Author: Jane Austen
Publisher: Sweet Water Press (2018) (first published 1818)
First Line: "Sir Walter Elliot, of Kellynch Hall, in Somersetshire, was a man who, for his own amusement, never took up any book but the Baronetage: there he found occupation for an idle hour and consolation in a distressed one; there his faculties were roused into admiration and respect, by contemplating the limited remnant of the earliest patents; there any unwelcome sensations, arising from domestic affairs, changed naturally into pity and contempt."
Anne Elliot is the daughter of Sir Walter Elliot. She is the middle of three daughters. Only the youngest daughter, Mary, has married and made a home away from Kellynch Hall.
Eight years ago, Anne was betrothed to Captain Frederick Wentworth. However, she was persuaded by Lady Russell, her friend and mother figure, that such a match was not in her best interest and broke off the engagement. Soon afterward Captain Wentworth left the country. Anne regretted the break up immediately. She has never stopped loving him.
Anne's father can no longer afford to pay for Kellynch Hall and decides to move the family to Bath. It is decided that Kellynch Hall will be let to Admiral Croft and his wife, who happens to be the sister of Captain Wentworth. Will Anne cross paths with Captain Wentworth? Will he still have feelings for her?
My thoughts: This is a short novel, but very well done. I often find it takes several chapters before I can get into a Jane Austen novel. The first few chapters often leave me feeling lost. This one did as well, but once I got the hang of who all the characters were I found the chapters to be succinct and well paced.
I really like the character of Anne Elliot. She stands in stark contrast to the other members of her family. She is sensible, kind and often serving others. While her father and Elizabeth are quite vain and Mary is silly and excitable.
Captain Wentworth is portrayed as a good, honest, caring man. However, his behavior is confusing at times. There is that tension often found in romance stories of neither party being able to tell the other how they feel. But when he and Anne finally talk, Captain Wentworth explains his confusing behavior, which was satisfying.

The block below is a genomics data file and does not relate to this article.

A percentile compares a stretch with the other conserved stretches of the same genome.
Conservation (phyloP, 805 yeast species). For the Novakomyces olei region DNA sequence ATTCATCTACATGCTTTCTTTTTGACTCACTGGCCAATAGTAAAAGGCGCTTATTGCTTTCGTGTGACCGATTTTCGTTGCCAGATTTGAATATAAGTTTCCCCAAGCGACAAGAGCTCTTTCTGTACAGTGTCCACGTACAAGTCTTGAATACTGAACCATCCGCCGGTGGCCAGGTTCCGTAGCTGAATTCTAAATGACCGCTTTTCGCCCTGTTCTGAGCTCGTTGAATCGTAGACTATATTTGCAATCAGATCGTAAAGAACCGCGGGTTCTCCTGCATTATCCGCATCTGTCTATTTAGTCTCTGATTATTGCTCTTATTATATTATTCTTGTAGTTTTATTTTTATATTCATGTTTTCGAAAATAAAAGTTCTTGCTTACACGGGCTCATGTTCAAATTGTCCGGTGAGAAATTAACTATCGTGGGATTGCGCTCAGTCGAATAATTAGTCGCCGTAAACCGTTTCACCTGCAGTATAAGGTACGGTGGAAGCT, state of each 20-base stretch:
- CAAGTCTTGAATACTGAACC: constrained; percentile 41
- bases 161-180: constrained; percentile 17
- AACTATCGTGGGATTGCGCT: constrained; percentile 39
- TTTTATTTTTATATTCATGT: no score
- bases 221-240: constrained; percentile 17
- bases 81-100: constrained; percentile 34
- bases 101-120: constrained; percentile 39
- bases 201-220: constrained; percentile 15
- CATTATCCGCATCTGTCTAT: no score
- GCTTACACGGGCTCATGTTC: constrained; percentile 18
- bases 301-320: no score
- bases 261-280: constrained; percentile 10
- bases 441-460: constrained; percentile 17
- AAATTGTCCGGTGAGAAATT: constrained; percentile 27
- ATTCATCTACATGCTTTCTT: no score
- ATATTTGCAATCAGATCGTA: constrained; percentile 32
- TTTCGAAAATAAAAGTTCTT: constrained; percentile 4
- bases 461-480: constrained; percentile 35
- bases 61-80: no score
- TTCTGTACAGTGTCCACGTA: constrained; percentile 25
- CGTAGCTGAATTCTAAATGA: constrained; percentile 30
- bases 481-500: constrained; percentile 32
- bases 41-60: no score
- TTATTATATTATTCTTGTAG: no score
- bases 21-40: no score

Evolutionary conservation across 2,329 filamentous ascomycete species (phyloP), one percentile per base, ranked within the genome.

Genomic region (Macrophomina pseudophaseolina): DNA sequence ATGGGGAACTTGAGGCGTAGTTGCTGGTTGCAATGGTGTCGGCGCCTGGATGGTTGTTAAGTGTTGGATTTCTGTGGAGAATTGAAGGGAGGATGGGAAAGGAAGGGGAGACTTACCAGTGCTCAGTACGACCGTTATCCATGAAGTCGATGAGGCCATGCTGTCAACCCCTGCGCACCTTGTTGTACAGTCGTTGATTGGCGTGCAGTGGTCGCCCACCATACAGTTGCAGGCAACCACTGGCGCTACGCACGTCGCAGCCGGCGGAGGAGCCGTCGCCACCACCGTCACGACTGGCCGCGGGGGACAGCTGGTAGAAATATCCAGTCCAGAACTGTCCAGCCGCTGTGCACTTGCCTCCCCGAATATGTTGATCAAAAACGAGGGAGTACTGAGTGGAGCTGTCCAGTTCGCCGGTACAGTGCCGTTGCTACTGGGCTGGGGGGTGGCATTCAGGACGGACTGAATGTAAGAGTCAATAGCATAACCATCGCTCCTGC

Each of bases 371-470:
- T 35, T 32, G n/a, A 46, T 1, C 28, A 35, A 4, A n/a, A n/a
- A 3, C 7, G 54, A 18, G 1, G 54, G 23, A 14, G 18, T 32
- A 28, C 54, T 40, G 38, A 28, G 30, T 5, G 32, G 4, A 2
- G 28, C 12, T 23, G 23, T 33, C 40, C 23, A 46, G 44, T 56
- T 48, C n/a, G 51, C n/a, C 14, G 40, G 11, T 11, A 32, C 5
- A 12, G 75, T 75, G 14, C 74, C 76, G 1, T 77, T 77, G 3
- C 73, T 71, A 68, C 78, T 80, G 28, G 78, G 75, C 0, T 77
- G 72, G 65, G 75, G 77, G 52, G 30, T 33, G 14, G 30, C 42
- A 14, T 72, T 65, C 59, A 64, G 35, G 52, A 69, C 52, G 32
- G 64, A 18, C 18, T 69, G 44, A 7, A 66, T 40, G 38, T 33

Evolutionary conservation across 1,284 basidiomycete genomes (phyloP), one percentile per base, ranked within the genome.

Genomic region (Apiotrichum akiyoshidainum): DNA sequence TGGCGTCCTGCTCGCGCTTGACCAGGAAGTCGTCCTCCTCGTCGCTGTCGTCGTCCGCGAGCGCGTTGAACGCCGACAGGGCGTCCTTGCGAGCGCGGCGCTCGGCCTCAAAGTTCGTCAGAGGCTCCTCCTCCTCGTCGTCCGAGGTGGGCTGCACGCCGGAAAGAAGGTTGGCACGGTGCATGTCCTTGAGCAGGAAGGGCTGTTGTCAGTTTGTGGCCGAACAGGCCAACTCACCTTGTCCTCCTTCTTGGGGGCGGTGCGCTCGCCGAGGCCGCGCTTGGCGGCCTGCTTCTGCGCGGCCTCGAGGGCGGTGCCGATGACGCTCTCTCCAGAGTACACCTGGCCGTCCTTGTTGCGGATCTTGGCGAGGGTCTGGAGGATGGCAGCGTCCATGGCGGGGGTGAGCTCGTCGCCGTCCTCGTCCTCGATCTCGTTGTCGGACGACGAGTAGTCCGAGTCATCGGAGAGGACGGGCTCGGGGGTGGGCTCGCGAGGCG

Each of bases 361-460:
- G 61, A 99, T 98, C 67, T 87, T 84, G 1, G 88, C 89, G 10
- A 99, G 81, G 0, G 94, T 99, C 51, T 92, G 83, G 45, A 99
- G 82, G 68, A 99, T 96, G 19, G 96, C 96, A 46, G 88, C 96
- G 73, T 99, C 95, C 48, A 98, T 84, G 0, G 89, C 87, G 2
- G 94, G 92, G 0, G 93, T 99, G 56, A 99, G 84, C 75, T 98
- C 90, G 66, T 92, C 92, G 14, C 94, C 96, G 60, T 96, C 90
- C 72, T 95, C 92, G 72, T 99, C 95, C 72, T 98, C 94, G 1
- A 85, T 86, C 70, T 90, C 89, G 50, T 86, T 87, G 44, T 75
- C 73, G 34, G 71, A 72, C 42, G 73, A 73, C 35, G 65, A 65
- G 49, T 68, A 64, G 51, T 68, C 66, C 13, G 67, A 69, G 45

"Captain Harville was no reader; but he had contrived excellent accommodations, and fashioned very pretty shelves, for a tolerable collection of well-bound volumes, the property of Captain Benwick."
"He was evidently a young man of considerable taste in reading, though principally in poetry; and besides the persuasion of having given him at least an evening's indulgence in the discussion of subjects, which his usual companions had probably no concern in, she had the hope of being of real use to him in some suggestions as to the duty and benefit of struggling against affliction, which had naturally grown out of their conversation."
"One man's ways may be as good as another's, but we all like our own best; and so you must judge for yourself, whether it would be better for you to go about the house or not."
"Everybody has their taste in noises as well as in other matters; and sounds are quite innoxious or most distressing, by their sort rather than their quantity."
"A submissive spirit might be patient, a strong understanding would supply resolution, but here was something more; here was that elasticity of mind, that disposition to be comforted, that power of turning readily from evil to good, and of finding employment which carried her out of herself, which was from nature alone."
"Here and there, human nature may be great in times of trial; but, generally speaking, it is its weakness and not its strength that appears in a sick-chamber: it is selfishness and impatience, rather than generosity and fortitude, that one hears of."
"'They come on the Admiral's account. He is thought to be gouty.'
'Gout and decrepitude!' said Sir Walter. 'Poor old gentleman!'"
"If I was wrong in yielding to persuasion once, remember that it was to persuasion exerted on the side of safety, not of risk."